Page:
|Compliments to Mashable.com|
Gmail got me hooked. I had struggled with Outlook and the whole Microsoft networking/office world in a small ministry while the PC was maturing and Al Gore was inventing the internet. The promise of lots of storage space and built in virus/spam protection for free lured me in. And while I've never been in a situation where their paid Google Apps service made sense for me, I've sunk my digital roots deep into Google.
It is most definitely a love/hate relationship.
I have two big concerns. Since Google is a private business they have the right to turn off my account at any time. I don't agree with them on sodomy. They have a legal written pro-sodomy policy. Since America is becoming the world's leading exporter of sodomy-love, and Google is America's most well known brand ... well, you get the picture. If not click here.
My second concern is the NSA. While I don't mind personal-data-driven-advertising being presented to me as I use Google and surf the web, I am troubled by anyone's secret access to my data. I am especially concerned about the government having access, but would not want anyone secretly sifting my inbox or browsing my Drive account. Google says that it doesn't allow human eyes to view the data in accounts. Supposedly, the data that they mine from their accounts is somehow depersonalized before it is sold to advertisers. And computers are the only "eyes" that sort and sift the data.
I follow the Snowden development's as closely as I can. He is a hero. The issue for me is probable cause. Nobody has a right to use or access my data without my permission. Nobody. And certainly no government.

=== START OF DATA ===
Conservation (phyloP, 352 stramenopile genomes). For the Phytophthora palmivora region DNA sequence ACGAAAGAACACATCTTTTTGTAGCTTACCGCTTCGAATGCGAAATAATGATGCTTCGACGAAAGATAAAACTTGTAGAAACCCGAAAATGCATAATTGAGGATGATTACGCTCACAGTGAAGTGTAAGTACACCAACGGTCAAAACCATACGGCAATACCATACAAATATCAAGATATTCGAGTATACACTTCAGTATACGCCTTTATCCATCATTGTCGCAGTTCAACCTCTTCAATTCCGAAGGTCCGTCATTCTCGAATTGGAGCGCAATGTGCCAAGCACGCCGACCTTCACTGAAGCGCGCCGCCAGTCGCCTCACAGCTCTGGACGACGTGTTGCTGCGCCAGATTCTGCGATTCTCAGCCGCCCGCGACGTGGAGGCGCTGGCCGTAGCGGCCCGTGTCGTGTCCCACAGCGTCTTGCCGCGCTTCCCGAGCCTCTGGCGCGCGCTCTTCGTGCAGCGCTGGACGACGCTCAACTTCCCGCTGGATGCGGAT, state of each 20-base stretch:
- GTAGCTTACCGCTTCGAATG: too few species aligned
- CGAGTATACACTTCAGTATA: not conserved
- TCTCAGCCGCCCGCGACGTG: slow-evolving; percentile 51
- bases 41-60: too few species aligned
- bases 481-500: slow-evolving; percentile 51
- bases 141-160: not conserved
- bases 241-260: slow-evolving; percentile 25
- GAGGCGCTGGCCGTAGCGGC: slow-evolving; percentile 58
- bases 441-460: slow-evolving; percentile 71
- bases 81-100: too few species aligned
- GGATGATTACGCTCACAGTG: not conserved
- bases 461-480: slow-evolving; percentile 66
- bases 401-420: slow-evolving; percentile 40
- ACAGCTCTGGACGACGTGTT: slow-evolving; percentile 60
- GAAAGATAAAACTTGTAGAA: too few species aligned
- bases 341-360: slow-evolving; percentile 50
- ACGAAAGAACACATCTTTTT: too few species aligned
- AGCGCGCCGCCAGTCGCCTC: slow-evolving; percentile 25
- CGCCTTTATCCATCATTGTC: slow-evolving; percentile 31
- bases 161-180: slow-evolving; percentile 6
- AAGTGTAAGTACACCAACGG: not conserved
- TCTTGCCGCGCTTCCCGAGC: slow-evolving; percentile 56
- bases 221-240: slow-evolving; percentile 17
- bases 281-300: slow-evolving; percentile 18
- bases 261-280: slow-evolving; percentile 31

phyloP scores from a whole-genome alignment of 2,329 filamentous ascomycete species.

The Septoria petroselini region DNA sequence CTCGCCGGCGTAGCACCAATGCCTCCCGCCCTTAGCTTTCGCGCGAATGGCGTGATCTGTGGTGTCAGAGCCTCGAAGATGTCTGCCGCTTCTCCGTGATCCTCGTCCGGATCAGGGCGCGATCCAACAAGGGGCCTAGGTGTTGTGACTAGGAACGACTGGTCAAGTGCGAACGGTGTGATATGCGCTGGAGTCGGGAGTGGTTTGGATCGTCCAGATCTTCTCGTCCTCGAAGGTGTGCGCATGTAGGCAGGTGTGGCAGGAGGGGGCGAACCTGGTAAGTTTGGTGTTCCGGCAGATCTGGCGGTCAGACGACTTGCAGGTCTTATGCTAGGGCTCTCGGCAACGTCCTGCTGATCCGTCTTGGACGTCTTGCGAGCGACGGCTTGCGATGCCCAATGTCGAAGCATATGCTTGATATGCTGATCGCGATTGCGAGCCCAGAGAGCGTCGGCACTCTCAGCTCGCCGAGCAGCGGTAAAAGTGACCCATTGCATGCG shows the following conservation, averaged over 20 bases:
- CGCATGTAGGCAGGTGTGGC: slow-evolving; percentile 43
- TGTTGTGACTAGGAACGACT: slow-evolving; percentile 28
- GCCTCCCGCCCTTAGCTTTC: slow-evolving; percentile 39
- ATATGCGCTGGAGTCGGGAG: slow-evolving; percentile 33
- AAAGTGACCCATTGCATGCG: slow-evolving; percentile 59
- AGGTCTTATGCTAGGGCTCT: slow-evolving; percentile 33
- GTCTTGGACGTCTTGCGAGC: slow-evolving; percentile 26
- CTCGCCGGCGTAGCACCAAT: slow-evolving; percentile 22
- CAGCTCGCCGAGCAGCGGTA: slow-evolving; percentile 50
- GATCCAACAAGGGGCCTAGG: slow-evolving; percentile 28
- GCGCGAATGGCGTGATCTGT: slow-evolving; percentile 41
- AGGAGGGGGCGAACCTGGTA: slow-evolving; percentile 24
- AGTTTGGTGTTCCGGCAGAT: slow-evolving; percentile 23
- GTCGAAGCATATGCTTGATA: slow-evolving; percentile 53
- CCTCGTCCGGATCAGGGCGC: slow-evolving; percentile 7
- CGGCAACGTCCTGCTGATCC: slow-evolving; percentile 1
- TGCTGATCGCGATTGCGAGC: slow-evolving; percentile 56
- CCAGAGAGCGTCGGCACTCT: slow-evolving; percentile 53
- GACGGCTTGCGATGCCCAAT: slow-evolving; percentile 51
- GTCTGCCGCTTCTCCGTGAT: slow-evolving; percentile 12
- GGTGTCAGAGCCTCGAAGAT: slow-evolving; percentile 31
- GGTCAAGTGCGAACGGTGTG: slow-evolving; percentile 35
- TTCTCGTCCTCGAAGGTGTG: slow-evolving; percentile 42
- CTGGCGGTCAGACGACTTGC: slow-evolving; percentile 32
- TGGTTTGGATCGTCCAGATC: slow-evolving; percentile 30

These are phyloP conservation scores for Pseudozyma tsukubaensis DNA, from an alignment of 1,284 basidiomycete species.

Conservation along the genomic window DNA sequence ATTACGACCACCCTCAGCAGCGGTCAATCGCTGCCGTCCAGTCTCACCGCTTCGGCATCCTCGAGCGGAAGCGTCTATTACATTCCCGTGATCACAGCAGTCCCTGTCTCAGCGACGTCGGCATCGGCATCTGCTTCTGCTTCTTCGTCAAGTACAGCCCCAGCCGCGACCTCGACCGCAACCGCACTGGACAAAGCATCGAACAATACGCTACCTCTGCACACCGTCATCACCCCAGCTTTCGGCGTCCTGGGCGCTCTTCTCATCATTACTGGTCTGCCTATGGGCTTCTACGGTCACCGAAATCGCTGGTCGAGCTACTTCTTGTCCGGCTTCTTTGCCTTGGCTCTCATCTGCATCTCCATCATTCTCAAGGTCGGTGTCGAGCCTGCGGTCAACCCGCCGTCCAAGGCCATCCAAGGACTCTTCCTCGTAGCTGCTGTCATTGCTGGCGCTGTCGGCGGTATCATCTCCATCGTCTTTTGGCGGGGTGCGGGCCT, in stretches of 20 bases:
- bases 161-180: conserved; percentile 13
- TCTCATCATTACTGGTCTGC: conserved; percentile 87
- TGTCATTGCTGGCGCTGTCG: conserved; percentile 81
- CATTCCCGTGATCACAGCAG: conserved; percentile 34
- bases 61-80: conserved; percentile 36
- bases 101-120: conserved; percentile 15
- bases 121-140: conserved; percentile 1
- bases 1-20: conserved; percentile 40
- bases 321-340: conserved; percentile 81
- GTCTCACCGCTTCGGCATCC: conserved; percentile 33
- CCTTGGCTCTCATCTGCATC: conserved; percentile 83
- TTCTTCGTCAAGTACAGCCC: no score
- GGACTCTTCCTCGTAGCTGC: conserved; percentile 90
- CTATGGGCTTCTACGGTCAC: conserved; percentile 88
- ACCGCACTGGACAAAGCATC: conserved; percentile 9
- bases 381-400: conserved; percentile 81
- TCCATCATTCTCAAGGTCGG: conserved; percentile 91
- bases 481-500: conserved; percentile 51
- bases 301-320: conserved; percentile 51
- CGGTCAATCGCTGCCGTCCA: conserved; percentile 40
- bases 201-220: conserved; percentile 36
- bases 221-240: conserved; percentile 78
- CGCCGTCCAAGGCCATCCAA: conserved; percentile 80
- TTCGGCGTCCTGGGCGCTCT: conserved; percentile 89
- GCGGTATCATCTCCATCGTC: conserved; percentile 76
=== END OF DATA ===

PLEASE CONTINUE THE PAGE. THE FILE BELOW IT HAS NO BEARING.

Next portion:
I'm no lawyer. But I'll wade in and share my opinion anyway.
The only exception in my mind is where there is probable cause. In most cases where the government would need to claim probable cause I should be notified before the access is granted by the judge (I suppose suspicion of treason might be reason for the government to be able to secretly see what I'm up to). I have the right to argue for the confidentiality of my data with my accuser present. The burden of proof regarding their right to access my data rests with my accuser. I am innocent until proven guilty.
That's the way it should be. That, however, does not appear to be the way that it is.
A word that gets thrown around a lot in this debate is "metadata." As I understand it this is sort of like an address. It is data that points to an email, phone call or file. It is not the file or data itself. Governments argue they need access to all of the world's metadata so they can catch terrorists.
I doubt this is true. I fear the overreach of government more than I fear "terrorism." Life in a surveillance state terrifies me.
What I love about Google is the cost. I give them the opportunity to sell depersonalized interests and search information about me to other private businesses. In trade they give me access to their products. As long as they are responsible I don't mind this trade off. And occasionally an advertisement may actually be helpful.
I also marvel at the usefulness of their products. The fact that they develop and change things after public release, instead of getting it "perfect" beforehand, can be annoying. All software, however, is frequently changing, improving and developing. The difference with Google is that they make stuff available at an earlier point in it's development than others. I enjoy that aspect of using their stuff.
As I was writing this blog post this article showed up in Google News. It is worth reading.
Larry Page told the reporter.
Looking forward 100 years from now at the possibilities that are opening up, he says: “We could probably solve a lot of the issues we have as humans.”Is Google a business or a religion?